The Private Lives of Pippa Lee
Although you can see the ending from at least a mile away, Rebecca Miller’s “The Private Lives of Pippa Lee” proves to be an insightful, detailed, nuanced study of a woman affected by her past. Miller wrote the screenplay, adapted from her own novel, and also directed the film. As if this is not enough, Miller earns extra credit for actually coaxing a decent performance out of wooden actor Keanu Reeves.
Miller displays a refreshing and seldom used visual vocabulary that creatively shows how past and present can inform each other. Instead of relying on effects added during post production, the film’s trips from present to past are accomplished with in camera effects. For example there is a scene of Pippa as an adult in her living room. The camera moves up out of the living room to the outside of a house and continues to a window through which we see Pippa as a little girl, all in one shot. The transition was accomplished with a specially constructed set that had the outside of the house as part of the living room set. The result is theatrical and much more satisfying than using a dissolve that we have seen in a thousand other movies. Granted, simply employing a dissolve to accomplish this effect would have been simpler. However, Miller’s technique builds a solid, seamless relationship between past and present. Story wise this relationship is important. Pippa’s past and how it affects her present is what the film is about.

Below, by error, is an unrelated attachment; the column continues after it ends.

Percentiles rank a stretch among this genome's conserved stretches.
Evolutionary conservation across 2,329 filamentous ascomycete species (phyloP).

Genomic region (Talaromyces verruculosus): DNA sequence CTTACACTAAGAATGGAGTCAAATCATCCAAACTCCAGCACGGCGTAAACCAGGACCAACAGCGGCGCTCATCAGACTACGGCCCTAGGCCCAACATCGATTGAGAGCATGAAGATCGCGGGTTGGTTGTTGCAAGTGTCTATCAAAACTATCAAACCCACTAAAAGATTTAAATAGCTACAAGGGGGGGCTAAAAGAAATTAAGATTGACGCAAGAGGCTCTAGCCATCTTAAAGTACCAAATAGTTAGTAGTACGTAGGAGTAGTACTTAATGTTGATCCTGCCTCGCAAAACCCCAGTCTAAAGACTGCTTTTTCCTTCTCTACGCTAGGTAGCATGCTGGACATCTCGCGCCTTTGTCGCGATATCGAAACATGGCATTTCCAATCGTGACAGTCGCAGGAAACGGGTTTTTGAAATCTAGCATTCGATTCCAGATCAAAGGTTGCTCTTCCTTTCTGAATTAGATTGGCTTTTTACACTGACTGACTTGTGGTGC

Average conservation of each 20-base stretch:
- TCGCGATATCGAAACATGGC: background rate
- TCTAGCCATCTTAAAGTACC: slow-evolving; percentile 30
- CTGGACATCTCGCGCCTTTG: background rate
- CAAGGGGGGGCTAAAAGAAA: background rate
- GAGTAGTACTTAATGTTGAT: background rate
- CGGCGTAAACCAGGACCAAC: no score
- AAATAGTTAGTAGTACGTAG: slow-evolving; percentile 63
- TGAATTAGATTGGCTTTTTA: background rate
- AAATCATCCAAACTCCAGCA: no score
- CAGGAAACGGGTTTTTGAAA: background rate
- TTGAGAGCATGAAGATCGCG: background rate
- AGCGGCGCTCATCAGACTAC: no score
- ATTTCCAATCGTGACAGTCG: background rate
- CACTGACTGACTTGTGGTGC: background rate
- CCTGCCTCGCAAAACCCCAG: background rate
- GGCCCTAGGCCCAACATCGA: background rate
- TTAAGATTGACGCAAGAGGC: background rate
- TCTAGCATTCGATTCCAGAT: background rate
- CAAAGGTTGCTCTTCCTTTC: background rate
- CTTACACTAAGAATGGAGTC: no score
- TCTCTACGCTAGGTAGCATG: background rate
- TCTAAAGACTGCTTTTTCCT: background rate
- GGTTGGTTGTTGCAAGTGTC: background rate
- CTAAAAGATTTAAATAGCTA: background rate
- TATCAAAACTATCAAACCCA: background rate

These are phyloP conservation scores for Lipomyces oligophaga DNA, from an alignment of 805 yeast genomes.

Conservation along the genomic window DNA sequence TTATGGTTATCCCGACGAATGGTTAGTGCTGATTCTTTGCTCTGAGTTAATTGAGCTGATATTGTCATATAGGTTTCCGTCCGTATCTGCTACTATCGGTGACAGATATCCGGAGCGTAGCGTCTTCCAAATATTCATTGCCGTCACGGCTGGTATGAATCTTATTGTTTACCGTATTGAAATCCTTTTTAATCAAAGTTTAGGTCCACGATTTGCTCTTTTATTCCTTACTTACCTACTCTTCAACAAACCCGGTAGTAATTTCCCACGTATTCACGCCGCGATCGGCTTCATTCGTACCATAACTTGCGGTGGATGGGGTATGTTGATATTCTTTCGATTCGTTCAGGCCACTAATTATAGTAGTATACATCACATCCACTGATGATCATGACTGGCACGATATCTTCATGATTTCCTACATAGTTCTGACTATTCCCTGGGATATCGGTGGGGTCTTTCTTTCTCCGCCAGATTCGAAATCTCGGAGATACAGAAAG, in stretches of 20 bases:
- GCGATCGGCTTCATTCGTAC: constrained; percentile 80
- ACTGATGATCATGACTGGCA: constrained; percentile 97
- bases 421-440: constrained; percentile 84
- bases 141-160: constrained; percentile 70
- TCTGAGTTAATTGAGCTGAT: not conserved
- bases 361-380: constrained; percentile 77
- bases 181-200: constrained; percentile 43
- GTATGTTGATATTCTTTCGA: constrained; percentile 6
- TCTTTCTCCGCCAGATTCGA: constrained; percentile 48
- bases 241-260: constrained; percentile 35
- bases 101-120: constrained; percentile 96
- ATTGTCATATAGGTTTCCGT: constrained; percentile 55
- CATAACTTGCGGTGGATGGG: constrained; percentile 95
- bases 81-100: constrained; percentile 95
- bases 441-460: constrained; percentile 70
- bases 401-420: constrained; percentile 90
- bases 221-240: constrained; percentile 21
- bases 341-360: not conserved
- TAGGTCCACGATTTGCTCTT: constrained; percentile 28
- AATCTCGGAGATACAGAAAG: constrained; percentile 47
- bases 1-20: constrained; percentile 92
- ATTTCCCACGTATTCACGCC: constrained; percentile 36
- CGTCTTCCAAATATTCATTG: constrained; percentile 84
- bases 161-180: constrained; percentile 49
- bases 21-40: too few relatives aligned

The cast is populated with good actors who I do not recall seeing much of lately. These include Alan Arkin and Winona Ryder. Obviously they must have been holding out for a good script. Pippa Lee is played by Robin Wright Penn who infuses the character with compassion, vulnerability and dignity. She paints Pippa as a woman trying to keep her life together while surrounded by a less than sane environment. Pippa is a married to Herb (Arkin) a good 30 years her senior. They have just moved into a retirement village where Pippa is one of the youngest residents. Wright captures Pippa’s need to please and be a care giver to her husband and others while dealing with her own tortured past, worries about the present and squeaks of instability from those around her, herself possibly included.
The other performances are well modulated. Wright’s performance is nicely in sync with that of Blake Lively who portrays the troubled, younger Pippa. Maria Bello gives a ferocious performance as Pippa’s mother Suky whose addiction to diet pills and subsequent mood swings lights the fuse for much of Pippa’s present day angst. Arkin is also on target as the husband who appreciates Pippa’s qualities but also has his resentments.
“The Private Lives of Pippa Lee” is a thoughtful, well photographed and acted, intelligent story about interesting characters. As indicated earlier the only fly in the ointment is the ending, not to be revealed here. I will only say that the conclusion to which Pippa comes, while certainly fair, is also too easy and the film’s final line a cliche.
The Private Lives of Pippa Lee, director Rebecca Miller, 2009,
Screen Media Films, 98 minutes, rated R